Breckland local group

Peacock Moth, East Wretham Heath, Breckland, photo by Carole Herries

From The Group

The Breckland Local Group has now been reformed for 6 years, and we continue to be very well supported, for which we are very grateful, but we could always welcome more. We have a new and enthusiastic committee, who will be actively promoting the wildlife of the region. We offer regular activities, such as guided walks and talks by knowledgeable experts on a variety of wildlife related subjects. We welcome anyone, young or old to participate, subject to safety restrictions, and would encourage those interested in participating or taking an active role on the committee to contact us by email: [email protected] or contact Peter or Fiona on 01953 886756

Breckland is the rural area of south west Norfolk which covers the countryside around the market towns of Attleborough, Dereham, Swaffham, Thetford and Watton. It has been known for centuries as 'heath and rye' country, a traditional form of land use developed whereby the heathlands or 'brecks' were used for arable cultivation in times of prosperity and then allowed to revert back to heath when the sandy soils nutrients were exhausted. This shifting cultivation eventually gave its name to the region known today as Breckland.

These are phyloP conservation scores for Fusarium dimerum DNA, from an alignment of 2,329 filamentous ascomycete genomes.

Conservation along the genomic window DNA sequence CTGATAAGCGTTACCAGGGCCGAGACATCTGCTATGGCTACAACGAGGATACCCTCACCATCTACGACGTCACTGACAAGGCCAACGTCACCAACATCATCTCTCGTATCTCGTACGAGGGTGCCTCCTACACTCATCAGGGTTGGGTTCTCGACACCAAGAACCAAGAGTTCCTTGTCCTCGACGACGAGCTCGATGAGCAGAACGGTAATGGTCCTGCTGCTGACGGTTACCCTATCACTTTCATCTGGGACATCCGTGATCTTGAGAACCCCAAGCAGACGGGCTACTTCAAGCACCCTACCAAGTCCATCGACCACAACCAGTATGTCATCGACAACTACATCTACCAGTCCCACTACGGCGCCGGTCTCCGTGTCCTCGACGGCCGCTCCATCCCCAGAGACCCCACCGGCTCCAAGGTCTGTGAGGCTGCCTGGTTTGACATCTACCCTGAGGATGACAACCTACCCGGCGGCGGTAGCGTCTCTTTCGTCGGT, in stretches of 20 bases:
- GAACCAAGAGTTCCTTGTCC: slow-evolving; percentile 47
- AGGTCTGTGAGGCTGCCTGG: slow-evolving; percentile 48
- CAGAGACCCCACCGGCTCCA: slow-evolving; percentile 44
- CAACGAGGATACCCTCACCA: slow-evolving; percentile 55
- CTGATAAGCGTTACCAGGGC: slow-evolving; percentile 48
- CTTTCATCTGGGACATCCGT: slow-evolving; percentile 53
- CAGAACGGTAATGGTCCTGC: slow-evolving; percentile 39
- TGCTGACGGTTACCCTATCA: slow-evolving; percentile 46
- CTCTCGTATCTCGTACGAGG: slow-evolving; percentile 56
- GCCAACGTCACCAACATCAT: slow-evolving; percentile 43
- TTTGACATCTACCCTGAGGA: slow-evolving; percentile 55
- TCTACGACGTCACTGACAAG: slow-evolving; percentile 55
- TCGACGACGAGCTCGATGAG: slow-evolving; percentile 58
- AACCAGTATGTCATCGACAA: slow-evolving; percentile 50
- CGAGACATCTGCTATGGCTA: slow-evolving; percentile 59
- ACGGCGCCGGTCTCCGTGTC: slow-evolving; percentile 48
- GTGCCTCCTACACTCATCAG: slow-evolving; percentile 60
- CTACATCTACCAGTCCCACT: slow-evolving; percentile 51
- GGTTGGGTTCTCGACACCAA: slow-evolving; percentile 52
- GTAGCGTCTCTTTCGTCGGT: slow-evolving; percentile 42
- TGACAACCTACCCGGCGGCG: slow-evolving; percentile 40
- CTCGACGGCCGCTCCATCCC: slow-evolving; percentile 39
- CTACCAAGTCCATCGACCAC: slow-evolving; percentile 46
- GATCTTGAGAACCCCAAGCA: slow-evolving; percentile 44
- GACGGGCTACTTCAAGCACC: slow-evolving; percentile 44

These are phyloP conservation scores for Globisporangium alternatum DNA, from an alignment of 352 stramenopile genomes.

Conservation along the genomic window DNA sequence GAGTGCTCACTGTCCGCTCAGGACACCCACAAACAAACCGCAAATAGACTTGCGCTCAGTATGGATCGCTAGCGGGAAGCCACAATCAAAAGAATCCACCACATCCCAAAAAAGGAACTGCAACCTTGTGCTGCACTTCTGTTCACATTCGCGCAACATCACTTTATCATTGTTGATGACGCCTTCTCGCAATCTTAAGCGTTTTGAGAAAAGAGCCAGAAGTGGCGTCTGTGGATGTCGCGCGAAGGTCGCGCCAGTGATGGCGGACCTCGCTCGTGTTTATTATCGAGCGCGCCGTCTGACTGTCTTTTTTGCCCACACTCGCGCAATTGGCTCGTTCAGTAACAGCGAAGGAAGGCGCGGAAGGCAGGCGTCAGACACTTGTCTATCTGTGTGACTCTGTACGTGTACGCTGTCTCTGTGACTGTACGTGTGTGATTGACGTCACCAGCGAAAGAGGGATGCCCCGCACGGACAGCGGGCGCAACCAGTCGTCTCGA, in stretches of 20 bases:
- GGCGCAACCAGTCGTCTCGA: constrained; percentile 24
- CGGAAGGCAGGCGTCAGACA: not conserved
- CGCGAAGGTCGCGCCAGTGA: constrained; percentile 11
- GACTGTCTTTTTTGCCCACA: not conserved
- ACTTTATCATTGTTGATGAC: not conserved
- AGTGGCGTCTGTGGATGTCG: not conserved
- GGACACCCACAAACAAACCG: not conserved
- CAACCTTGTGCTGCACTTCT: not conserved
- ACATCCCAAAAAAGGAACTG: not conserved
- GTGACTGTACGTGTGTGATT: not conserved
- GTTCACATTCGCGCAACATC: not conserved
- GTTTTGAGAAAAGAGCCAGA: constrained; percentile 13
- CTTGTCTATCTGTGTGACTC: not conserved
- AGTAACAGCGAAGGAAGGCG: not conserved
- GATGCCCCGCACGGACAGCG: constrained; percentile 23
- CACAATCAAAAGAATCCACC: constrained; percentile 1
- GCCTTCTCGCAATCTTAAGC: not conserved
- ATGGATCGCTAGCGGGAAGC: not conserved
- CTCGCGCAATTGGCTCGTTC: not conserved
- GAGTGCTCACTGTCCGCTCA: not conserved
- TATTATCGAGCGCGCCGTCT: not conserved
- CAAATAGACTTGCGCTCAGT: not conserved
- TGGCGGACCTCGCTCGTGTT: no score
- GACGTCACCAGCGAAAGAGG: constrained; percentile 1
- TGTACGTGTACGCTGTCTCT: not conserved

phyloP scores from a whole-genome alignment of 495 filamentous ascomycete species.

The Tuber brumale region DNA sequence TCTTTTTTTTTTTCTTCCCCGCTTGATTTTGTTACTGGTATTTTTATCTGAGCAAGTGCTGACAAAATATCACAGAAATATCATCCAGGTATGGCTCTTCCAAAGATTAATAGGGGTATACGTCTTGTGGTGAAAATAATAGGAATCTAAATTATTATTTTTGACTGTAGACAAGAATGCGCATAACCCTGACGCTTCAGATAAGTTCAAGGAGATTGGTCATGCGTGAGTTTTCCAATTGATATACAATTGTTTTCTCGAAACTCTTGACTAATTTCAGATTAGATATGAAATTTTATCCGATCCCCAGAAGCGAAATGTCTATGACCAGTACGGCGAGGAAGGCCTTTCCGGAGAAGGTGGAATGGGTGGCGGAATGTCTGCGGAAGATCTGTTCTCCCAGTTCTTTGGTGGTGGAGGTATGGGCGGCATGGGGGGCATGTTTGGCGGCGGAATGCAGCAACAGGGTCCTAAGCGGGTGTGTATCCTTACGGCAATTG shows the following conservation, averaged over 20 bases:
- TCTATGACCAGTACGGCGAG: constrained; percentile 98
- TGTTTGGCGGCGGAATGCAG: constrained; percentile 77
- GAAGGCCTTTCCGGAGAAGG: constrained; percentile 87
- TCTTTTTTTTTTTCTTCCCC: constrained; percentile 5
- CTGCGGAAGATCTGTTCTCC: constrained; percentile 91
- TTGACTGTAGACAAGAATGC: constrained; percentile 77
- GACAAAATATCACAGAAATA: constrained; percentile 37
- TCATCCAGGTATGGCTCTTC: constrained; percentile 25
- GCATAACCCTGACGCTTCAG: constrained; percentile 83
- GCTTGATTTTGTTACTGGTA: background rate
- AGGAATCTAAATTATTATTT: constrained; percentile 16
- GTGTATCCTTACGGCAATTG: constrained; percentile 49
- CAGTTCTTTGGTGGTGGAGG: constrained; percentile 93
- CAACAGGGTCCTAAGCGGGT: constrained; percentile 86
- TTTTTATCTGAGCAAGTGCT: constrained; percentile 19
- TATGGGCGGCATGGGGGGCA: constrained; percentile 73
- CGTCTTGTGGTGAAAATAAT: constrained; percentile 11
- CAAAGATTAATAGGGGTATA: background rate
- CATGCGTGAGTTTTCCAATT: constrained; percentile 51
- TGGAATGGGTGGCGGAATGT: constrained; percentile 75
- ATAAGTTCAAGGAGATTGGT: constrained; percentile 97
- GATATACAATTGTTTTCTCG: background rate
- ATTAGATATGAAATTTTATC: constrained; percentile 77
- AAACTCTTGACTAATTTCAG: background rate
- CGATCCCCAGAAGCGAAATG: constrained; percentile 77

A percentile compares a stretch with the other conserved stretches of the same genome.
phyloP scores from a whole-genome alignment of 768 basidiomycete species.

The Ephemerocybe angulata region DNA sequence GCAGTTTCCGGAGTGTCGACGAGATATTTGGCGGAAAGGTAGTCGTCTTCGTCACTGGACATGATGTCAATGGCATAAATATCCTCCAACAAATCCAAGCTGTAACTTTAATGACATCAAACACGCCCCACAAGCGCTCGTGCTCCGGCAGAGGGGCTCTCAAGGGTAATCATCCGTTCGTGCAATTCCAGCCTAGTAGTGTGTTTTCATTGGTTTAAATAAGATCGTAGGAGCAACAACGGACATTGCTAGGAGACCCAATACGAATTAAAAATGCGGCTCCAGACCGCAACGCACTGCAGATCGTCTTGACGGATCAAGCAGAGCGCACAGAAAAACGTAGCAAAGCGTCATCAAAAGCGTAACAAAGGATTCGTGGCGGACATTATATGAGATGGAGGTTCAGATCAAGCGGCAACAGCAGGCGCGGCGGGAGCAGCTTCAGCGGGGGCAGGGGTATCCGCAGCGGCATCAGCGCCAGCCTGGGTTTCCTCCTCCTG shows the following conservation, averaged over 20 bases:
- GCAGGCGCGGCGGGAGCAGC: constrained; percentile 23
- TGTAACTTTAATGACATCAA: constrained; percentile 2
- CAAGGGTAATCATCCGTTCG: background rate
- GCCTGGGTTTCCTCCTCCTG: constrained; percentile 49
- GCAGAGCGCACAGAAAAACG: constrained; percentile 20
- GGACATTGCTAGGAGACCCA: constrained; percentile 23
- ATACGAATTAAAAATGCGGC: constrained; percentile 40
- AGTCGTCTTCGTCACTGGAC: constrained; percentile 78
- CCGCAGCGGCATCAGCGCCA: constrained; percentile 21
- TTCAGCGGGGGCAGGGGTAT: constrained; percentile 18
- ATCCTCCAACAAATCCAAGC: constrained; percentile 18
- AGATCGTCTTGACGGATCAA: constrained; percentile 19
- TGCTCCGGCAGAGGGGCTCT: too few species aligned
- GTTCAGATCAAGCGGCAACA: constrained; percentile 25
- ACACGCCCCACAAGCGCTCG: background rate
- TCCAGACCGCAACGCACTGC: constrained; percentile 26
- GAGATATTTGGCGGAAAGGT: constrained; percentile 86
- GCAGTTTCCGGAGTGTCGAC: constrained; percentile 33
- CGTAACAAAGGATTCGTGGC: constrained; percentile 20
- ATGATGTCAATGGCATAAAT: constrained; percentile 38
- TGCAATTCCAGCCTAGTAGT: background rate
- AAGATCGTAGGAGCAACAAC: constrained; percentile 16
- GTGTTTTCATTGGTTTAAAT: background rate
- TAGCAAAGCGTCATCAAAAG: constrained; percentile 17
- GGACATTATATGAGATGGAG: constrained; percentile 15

The area has a rich heritage dating back to the Stone Age with flint working through to the middle ages when sheep farming brought prosperity. The main trading routes being the Peddars Way and Icknield Way, both long distance footpaths. The distinctive landscape was dramatically changed during the 1920’s by the creation of Thetford Forest. The planting of conifer plantations eventually resulted in creating the largest lowland forest in the UK for commercial timber production.

NWT has woodland and heathland reserves at East Wretham Heath, Hockham Fen, Hoe Rough, Grimes Graves, New Buckenham Common, Thetford Heath, Scarning Fen, Wayland Wood and Weeting Heath. This diverse range of habitats, together with the rivers Little Ouse, Thet, Wissey and Lark, is of particular interest to geologists, naturalists, archaeologists as well as being a valuable recreation area for walking , cycling, and horse riding.

Wether you are a resident or visitor you will soon come to appreciate this special area of the county.